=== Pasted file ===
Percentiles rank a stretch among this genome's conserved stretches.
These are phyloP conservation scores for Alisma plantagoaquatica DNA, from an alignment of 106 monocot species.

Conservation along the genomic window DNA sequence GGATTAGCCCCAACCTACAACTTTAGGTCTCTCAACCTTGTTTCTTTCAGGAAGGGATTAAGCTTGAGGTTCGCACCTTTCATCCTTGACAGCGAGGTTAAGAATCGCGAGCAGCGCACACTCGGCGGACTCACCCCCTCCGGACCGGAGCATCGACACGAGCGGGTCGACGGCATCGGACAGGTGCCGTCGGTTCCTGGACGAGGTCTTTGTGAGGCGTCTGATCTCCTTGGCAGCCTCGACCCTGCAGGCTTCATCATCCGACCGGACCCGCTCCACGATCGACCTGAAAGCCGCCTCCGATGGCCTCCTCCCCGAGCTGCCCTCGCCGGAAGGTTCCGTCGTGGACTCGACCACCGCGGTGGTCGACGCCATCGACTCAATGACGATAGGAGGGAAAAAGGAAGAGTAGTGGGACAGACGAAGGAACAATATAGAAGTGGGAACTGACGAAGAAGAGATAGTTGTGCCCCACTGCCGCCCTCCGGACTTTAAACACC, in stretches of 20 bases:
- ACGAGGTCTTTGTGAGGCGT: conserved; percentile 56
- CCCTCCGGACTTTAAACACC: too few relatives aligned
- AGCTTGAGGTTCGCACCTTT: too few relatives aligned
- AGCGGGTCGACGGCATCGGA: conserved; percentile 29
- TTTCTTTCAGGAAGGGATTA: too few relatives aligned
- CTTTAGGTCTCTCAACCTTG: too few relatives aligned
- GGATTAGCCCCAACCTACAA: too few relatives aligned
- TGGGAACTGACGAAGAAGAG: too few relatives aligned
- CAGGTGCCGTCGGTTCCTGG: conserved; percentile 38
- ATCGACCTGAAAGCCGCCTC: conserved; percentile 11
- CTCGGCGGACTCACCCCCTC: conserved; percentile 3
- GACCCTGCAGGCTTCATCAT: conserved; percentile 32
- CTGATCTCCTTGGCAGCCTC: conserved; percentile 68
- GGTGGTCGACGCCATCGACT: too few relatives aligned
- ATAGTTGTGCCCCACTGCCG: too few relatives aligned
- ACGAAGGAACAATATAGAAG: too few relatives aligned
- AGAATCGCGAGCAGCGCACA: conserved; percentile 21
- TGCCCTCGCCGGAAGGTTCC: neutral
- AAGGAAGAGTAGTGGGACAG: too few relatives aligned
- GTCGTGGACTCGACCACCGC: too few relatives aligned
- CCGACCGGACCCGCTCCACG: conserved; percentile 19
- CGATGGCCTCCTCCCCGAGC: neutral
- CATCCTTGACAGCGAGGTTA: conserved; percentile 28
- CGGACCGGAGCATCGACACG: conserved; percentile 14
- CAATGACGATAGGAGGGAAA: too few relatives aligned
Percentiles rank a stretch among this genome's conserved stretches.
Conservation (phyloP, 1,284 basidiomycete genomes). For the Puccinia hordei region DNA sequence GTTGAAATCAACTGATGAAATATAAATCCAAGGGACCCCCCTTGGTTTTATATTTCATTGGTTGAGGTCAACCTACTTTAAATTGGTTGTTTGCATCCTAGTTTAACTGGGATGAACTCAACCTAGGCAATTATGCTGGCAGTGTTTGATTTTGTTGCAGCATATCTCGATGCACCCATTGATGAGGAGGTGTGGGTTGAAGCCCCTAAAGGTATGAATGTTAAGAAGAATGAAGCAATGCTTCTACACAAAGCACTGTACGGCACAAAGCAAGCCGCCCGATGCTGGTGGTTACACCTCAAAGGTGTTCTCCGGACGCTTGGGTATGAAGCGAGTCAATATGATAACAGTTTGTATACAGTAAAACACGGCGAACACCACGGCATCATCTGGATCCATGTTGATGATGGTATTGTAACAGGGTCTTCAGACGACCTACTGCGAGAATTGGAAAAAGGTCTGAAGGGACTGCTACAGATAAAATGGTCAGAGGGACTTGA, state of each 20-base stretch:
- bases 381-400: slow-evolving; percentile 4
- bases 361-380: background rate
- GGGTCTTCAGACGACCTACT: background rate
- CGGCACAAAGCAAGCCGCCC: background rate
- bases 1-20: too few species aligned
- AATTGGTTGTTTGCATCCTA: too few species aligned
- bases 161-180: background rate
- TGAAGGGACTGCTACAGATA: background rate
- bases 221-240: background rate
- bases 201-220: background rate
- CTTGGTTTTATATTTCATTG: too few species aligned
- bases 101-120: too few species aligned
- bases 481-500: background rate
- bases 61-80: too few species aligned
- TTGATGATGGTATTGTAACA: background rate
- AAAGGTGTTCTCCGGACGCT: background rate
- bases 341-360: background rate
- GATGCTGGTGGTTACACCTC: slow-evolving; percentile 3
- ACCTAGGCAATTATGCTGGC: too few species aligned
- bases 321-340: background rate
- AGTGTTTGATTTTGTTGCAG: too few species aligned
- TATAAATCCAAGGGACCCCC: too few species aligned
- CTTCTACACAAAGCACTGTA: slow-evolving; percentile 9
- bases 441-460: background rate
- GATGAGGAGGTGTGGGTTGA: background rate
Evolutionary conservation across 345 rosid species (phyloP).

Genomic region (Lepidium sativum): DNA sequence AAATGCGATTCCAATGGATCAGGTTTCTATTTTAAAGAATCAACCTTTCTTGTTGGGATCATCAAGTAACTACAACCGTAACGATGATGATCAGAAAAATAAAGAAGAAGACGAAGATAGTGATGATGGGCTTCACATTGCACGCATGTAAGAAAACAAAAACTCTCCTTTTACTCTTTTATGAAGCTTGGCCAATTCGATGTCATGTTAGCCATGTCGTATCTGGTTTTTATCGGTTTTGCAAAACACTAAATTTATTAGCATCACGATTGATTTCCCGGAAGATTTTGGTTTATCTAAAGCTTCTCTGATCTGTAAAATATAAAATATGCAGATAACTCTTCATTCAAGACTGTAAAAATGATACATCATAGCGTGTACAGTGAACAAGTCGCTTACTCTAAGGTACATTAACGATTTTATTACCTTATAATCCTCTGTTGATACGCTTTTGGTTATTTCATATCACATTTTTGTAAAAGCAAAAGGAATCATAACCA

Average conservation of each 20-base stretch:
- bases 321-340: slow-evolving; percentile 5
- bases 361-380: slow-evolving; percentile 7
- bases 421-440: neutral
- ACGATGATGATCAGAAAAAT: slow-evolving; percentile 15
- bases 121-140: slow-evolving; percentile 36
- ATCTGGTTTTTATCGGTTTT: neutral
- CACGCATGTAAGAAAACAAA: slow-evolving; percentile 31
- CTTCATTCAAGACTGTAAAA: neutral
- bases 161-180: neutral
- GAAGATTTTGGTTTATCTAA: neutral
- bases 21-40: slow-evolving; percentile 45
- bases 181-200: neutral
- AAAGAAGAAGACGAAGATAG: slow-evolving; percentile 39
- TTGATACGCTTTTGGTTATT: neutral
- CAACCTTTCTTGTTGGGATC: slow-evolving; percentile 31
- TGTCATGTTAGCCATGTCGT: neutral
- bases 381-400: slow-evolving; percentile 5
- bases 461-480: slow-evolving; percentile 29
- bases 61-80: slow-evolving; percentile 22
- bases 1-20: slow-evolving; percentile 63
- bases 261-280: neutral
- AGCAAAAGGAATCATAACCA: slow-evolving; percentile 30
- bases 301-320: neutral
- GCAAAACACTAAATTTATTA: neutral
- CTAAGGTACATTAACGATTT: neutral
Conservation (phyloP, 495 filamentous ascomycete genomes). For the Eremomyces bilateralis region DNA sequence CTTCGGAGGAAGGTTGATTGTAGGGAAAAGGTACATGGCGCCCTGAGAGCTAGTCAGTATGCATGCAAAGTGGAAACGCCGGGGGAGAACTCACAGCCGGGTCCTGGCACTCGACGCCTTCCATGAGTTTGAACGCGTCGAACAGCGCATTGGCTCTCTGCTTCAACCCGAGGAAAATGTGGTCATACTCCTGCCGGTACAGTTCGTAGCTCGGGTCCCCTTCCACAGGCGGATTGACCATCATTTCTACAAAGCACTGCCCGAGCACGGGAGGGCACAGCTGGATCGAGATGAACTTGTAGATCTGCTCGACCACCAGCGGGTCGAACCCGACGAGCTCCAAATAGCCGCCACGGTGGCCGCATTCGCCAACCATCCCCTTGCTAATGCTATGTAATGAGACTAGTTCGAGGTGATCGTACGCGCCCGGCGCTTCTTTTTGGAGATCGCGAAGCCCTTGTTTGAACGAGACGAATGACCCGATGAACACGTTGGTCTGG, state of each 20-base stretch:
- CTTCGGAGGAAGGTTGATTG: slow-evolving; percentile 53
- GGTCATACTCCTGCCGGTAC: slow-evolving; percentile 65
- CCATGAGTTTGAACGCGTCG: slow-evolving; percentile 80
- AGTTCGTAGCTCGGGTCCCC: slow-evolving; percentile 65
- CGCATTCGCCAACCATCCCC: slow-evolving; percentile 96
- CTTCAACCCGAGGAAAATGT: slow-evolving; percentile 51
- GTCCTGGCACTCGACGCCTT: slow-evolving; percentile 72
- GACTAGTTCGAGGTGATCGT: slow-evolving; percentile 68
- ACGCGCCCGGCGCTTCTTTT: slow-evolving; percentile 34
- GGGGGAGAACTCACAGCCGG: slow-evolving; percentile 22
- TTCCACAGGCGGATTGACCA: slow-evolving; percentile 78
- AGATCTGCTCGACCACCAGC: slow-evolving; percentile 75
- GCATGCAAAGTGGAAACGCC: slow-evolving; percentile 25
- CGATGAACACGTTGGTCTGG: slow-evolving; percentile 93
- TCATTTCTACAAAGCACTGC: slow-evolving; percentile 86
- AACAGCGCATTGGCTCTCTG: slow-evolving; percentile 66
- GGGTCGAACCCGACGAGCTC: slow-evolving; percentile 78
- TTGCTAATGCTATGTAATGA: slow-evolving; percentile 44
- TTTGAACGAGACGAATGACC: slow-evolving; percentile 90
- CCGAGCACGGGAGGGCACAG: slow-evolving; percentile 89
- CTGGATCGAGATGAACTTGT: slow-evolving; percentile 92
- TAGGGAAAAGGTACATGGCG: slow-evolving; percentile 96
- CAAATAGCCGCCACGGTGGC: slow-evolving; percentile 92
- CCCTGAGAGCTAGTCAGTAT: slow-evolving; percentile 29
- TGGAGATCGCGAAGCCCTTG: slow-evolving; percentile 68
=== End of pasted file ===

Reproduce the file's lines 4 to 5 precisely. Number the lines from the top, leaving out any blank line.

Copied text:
- ACGAGGTCTTTGTGAGGCGT: conserved; percentile 56
- CCCTCCGGACTTTAAACACC: too few relatives aligned